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King Peso (Detective Emiia Cruz Book 4) Kindle Edition
|Length: 366 pages||Word Wise: Enabled||Enhanced Typesetting: Enabled|
|Page Flip: Enabled||
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- Book 4 of 8 in Detective Emiia Cruz
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Amato (Diablo Nights, 2014, etc.) skillfully juxtaposes the Mexican city of Acapulco's glittering, wealthy enclaves with its seamy, violent underbelly. Emilia inhabits both worlds, albeit uncomfortably: she hails from the poor side of town but now lives in a lavish penthouse suite with her American boyfriend, Kurt Rucker, the general manager of the Palacio Réal hotel. Their evolving, and occasionally devolving, relationship runs throughout the series.
This installment opens with the city's police department reeling from the execution-style killings of three high-ranking law enforcement officials, which the press has labeled "the El Trio murders." By the end of the first chapter, the wife of senior detective Franco Silvio is shot. But is this an attempted fourth El Trio killing, a byproduct of Silvio's own illegal bookie operation, or a case of domestic violence?
Meanwhile, the glamorous mayor of Acapulco, Carlota Montoya Perez, improbably decides to deal with the spate of recent violence by forming an all-female auxiliary unit--Las Palomas ("the doves of peace"), dedicated to creating an aura of calm in the tourist areas. Emilia, much to her displeasure, is transferred out of the detective squad and tasked with selecting and readying a troop of untrained recruits.
Amato weaves an intricate assortment of themes into a vivid tapestry that depicts both the beauty and ugliness of Acapulco. Her attention to clothing, food, and other details of the cityscape brings life to her characters. In one memorable moment, for example, Emilia encounters a band of young street boys with plastic soda bottles hanging around their necks, just below their chins; the bottles are filled with glue, which the boys sniff throughout the day: "The high from the glue cut hunger pangs and diluted the misery and loneliness of being homeless in a combat zone." There's as much dialogue and pondering as there is action in this novel, but the investigative pace holds steady, with danger and betrayal never more than a few pages away. --KIRKUS REVIEWS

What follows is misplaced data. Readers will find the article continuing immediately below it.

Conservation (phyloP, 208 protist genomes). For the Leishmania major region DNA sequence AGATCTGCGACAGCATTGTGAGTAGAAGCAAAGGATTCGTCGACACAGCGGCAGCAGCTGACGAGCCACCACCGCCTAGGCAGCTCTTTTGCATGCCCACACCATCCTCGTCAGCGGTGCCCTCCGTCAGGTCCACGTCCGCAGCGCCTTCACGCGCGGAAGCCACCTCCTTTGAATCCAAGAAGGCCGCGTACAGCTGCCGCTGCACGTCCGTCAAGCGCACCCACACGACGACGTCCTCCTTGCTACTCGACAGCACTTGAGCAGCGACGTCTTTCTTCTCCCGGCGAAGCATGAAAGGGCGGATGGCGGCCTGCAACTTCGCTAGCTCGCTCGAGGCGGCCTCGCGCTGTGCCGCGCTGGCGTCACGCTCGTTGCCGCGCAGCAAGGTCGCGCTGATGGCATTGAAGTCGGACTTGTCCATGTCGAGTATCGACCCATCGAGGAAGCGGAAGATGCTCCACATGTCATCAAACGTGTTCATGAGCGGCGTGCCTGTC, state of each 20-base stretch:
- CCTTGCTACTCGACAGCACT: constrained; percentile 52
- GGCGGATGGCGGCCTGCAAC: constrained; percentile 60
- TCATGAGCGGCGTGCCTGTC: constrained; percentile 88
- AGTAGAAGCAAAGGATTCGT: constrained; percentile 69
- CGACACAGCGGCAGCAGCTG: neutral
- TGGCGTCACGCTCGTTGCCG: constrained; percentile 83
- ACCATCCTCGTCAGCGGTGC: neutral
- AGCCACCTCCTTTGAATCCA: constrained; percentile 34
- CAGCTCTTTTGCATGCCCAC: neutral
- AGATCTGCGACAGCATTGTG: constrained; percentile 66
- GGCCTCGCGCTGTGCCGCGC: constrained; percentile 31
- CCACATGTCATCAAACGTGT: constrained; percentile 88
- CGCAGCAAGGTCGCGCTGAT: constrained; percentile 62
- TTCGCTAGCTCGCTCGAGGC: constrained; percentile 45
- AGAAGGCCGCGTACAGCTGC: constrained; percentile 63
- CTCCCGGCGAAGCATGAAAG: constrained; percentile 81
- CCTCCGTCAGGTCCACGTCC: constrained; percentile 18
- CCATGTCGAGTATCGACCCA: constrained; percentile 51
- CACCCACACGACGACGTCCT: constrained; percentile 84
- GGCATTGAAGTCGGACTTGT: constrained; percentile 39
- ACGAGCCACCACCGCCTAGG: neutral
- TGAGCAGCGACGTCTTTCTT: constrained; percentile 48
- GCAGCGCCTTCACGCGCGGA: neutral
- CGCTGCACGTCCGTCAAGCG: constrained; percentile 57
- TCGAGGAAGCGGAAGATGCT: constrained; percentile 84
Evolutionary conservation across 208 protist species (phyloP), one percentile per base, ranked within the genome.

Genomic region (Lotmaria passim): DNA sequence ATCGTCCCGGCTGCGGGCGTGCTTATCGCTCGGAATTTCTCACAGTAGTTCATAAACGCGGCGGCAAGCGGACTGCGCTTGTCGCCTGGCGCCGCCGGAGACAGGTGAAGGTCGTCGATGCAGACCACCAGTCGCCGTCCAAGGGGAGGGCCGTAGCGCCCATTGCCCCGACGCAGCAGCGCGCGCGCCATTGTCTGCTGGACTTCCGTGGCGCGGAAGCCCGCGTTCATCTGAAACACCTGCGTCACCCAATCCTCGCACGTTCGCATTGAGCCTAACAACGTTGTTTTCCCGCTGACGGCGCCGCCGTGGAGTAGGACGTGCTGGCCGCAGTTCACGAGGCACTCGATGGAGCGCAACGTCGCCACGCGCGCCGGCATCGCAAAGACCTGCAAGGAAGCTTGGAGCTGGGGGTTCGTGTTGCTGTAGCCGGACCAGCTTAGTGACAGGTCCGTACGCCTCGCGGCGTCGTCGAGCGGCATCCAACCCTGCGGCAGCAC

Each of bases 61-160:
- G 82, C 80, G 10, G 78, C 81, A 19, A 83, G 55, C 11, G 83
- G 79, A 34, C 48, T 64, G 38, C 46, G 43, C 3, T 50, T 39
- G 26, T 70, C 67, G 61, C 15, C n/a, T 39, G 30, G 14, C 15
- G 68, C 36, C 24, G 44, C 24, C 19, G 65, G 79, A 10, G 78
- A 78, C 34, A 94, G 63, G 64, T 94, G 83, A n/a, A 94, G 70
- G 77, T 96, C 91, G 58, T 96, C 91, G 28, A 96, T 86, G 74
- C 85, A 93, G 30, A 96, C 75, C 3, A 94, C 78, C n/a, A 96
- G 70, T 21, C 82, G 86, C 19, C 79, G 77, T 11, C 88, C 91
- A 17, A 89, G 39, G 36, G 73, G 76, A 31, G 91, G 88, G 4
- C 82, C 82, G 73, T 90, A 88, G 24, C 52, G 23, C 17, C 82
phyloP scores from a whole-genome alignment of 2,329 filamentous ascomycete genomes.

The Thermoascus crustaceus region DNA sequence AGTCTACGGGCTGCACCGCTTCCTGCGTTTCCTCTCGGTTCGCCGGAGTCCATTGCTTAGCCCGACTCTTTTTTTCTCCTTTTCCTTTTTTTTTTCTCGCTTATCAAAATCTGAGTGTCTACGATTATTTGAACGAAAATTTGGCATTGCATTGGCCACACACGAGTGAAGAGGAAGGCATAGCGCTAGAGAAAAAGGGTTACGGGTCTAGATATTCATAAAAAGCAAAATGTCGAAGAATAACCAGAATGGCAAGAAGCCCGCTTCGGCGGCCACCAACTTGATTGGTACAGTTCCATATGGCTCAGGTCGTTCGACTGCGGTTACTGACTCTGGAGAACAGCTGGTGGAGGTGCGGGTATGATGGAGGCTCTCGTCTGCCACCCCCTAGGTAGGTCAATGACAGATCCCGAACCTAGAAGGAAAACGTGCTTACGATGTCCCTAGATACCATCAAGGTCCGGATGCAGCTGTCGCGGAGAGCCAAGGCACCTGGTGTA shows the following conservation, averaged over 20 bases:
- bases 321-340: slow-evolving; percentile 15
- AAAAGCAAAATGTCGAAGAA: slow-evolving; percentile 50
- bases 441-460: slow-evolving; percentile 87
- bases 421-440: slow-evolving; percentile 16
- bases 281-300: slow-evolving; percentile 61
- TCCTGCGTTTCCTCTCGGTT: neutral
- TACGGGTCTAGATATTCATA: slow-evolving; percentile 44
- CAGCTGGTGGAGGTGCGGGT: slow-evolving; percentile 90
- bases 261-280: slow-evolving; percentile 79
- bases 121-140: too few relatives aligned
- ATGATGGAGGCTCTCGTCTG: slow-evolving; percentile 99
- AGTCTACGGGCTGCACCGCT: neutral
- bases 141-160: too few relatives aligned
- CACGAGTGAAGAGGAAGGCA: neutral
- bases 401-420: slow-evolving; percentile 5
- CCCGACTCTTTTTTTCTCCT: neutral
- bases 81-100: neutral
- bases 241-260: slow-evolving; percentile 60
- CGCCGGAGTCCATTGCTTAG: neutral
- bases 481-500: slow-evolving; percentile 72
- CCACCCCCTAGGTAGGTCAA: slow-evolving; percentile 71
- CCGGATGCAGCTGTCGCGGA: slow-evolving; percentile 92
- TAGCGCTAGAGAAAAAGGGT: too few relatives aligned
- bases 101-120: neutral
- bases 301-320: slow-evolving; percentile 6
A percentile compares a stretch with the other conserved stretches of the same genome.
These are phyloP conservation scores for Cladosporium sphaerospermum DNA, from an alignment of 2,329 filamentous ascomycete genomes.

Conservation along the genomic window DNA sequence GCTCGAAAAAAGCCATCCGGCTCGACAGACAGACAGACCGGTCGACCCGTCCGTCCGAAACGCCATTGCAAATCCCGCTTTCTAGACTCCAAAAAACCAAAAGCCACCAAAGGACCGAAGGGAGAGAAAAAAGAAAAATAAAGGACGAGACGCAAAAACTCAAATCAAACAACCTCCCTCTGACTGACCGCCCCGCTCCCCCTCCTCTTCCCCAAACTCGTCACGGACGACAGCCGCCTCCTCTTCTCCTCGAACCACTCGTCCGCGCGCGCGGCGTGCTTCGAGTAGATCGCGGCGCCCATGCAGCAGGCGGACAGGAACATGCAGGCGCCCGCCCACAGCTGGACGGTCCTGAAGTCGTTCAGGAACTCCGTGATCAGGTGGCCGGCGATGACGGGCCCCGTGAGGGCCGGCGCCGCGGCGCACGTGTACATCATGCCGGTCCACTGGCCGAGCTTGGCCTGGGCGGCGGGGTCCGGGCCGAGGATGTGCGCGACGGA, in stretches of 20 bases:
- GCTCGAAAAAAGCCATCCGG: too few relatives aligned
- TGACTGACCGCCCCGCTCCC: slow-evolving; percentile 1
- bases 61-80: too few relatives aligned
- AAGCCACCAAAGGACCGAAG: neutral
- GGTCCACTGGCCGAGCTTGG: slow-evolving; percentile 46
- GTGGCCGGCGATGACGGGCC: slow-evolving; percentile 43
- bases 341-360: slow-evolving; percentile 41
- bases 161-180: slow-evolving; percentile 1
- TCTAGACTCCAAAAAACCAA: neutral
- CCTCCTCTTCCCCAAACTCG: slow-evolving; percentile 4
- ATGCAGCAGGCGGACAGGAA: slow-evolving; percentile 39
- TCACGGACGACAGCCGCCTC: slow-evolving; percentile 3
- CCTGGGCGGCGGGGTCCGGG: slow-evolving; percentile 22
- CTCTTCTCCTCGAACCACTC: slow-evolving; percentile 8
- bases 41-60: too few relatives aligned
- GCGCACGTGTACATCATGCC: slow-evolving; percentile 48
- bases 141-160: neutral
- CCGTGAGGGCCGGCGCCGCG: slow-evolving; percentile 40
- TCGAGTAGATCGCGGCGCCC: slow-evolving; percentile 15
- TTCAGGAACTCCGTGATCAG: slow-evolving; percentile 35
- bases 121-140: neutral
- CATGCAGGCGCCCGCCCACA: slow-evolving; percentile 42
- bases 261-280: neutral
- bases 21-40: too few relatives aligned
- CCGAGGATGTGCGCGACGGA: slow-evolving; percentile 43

About the Author
- ASIN : B01KMOC36M
- Publisher : Laurel & Croton (August 17, 2016)
- Publication date : August 17, 2016
- Language: : English
- File size : 2280 KB
- Simultaneous device usage : Unlimited
- Text-to-Speech : Enabled
- Screen Reader : Supported
- Enhanced typesetting : Enabled
- X-Ray : Enabled
- Word Wise : Enabled
- Print length : 366 pages
- Lending : Enabled
- Best Sellers Rank: #411,756 in Kindle Store (See Top 100 in Kindle Store)
- Customer Reviews:
Top reviews from the United States
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Amato’s writing style is smooth and the narrative interesting enough to keep the pages turning and turning. I look forward to reading more in the series.
The thing I like most about Ms Amato's books is the way they weave bits and pieces from previous books into succeeding books, finally bringing things to an eventual, but not always satisfying, conclusion. Perhaps, since I've read these first 5 books in the space of about 10 days, my system is on a bit of an overload. Maybe a break will let me read the next with a fresh mind.
She’s insecure in her relationship with her gringo boyfriend. We get it. Yet somehow her gringo boyfriend puts up with her inability to commit. We get it.
Two-thirds of the way through the book she sees no way to solve the crime. We get it. Then she gets so frustrated by all of the above; she cries. We get it. Then - boom - there’s a strange twist, a shootout and problem (mostly) solved. It’s the same tune every time.
How about some true character development, Ms. Amato?
Sorry, I feel bad about not being able to finish it. Perhaps I'll go back and start at the beginning and give it another shot.
Well-defined characters, excellent dialogue, and a plot that keeps you turning the pages—a sure recipe for success. Like the other novels in this mystery series, King Peso is a winner! Definitely one to add to your reading list.
Top reviews from other countries
After having read Don Winslow's "Power Of The Dog" and " Cartel" I have always wondered how a honest police officer could function in Mexico and how every day policing could even begin to offer a modicum of protection to ordinary people. Having just read "King Peso" I am even more in awe of the bravery and decency needed by police officers such as Emilia Cruz.
I will certainly give the series a revisit and hope that next time the whole adds up to the quality of the parts.